The EU authority will approve the COVID-19 vaccine by December 23, says the German health minister

BERLIN: After days of pressure on the European Union’s medical supervisory authority, the German Minister of Health said on Tuesday (December 15) that he had received an assurance that the European Medicines Agency would approve a COVID-19 vaccine by December 23 .

Health Minister Jens Spahn told reporters in Berlin on Tuesday that he “welcomed” German media reports that the EMA would complete the approval process for the Pfizer BioNTech coronavirus vaccine by December 23 instead of a December 29 meeting.

“Our goal is a permit before Christmas,” said Spahn. “We want to start vaccinating this year.”

Later asked by The Associated Press if he had received direct confirmation that the vaccine would be approved by then, Spahn said he would have “otherwise I would not have said that”.

However, he added that “the EU must announce it”.

READ: Pressure is mounting on EU Medicines Agency to approve Pfizer COVID-19 vaccine

Spahn would not say from whom he had received the confirmation, and the EMA could not be reached immediately for comment on exactly when it would publish its results on the approval process.

The EMA later announced Tuesday that it had postponed the December 29 meeting to December 21.

When the change was announced, it said that upon receipt of additional data, “an extraordinary meeting is planned for December 21st … and should be completed if possible”.

Spahn had been impatient with the EMA for days and found that Germany had set up around 440 vaccination centers, activated around 10,000 doctors and medical staff and was ready to start mass vaccinations immediately.

Virus outbreak Germany

A couple of people are walking in the Christmas market in the old town in front of the town hall in Düsseldorf on December 14, 2020. (Photo: AP / Martin Meissner)

Italy, where the European coronavirus outbreak broke out in February and now leads the continent in the COVID-19 death toll, is also pressing for a safe, expedited approval process.

“I hope that, in accordance with all safety procedures, the EMA can approve the Pfizer BioNTech vaccine earlier than expected and that vaccinations can also start as soon as possible in the countries of the European Union,” said Italian Health Minister Roberto Speranza in an explanation.

READ: Why us again? Italy is taking a disproportionate toll in the second wave of COVID-19

The new vaccine, developed by German BioNTech and American drug manufacturer Pfizer, is already being used in the UK, the US, Canada and other countries. However, Germany cannot start vaccinations as it is still awaiting approval from the EMA, which evaluates drugs and vaccines for the 27 EU countries.

Seeing many Germans get the vaccine administered to thousands of people elsewhere was annoying for many Germans.

“It cannot be that a vaccine developed in Germany will not be approved and vaccinated until (here) in January,” said Christine Aschenberg-Dugnus, federal legislator for the business-friendly Free Democrats.

The German Hospital Association on Tuesday demanded that the EU shorten its lengthy approval process and issue emergency approval for the Pfizer BioNTech vaccine.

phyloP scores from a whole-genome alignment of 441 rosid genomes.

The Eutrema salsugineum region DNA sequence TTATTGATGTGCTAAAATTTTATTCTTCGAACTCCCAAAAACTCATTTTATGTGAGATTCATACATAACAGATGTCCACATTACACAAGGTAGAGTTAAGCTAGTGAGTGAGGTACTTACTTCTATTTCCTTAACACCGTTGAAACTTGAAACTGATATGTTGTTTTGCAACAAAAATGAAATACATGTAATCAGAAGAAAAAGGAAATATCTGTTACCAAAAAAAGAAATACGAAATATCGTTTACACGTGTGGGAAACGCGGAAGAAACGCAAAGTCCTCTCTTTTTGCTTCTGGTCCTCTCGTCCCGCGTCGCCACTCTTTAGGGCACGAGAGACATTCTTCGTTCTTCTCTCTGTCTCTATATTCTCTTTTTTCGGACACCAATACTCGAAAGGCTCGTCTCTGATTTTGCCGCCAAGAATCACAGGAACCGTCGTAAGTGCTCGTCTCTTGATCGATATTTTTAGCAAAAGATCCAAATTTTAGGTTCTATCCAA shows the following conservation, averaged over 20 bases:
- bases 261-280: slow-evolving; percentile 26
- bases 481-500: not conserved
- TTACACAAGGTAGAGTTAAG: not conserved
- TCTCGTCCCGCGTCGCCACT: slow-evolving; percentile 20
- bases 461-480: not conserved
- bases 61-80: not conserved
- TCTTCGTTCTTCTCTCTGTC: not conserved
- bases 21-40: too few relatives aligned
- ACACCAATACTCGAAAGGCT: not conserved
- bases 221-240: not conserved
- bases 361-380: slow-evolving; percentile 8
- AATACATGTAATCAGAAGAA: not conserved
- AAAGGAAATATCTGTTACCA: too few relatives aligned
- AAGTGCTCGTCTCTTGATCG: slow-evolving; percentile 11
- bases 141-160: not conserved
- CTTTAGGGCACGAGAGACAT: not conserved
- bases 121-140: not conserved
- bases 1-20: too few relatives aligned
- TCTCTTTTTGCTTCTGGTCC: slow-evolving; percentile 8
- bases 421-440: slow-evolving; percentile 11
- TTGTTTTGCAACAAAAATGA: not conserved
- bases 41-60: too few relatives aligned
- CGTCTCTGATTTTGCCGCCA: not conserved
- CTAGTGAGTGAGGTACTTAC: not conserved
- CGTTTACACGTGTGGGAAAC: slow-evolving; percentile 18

“I wonder if we really need until December 29th to get vaccination approval in Europe – Europe should try to get emergency approval sooner,” Gerald Gass, president of the hospital association, told the RND media group . “That way we could go to nursing homes with mobile teams and vaccinate the residents before Christmas.”

Virus outbreak Germany

People with masks will pass a Christmas stand in downtown Düsseldorf on December 14, 2020. (Photo: AP / Martin Meissner)

EMA chief Emer Cooke said Monday that her team was already working “around the clock,” but added that the vaccine approval schedule is under constant review, suggesting the date may change.

Part of the problem could be that the EU is trying to start vaccinations in all of its countries at the same time, and Germany may be better prepared than others.

READ: Poor Countries Have Long Wait For COVID-19 Vaccines Despite Promises

Spahn’s growing fear comes from the fact that Germany has set records for new daily infections and virus deaths in recent weeks. Hospitals and medical groups across Germany have also repeatedly warned that they are reaching their limits in the care of COVID-19 patients. On Tuesday, 4,670 COVID-19 patients were treated in German intensive care units.

The nation is in a tough deadlock on Wednesday as schools and most businesses close until at least January 10th to halt the exponential rise in COVID-19 cases.

According to Spahn’s ministry, Germany is ready to administer 3 to 4 million BioNTech vaccine doses in January and up to 11 million doses in the first quarter of 2021.

By the end of summer, the country could vaccinate up to 60 percent of German citizens, said Spahn on Monday evening on the public broadcaster ZDF. The World Health Organization says around 60 to 70 percent of the population needs to be vaccinated to successfully fight the pandemic.

The Robert Koch Institute, Germany’s central disease control center, reported 14,432 new confirmed cases and 500 new deaths on Tuesday, the third highest number of daily deaths since the pandemic began. Germany has counted a total of over 22,600 virus deaths, which is still a third of the death toll in Italy or Great Britain.

The head of the institute warned that the number of cases would continue to rise for some time after Germany was blocked on Wednesday.

“People over 80 are more and more affected, and these are the people who get seriously ill or die.” Warned Lothar Wieler.

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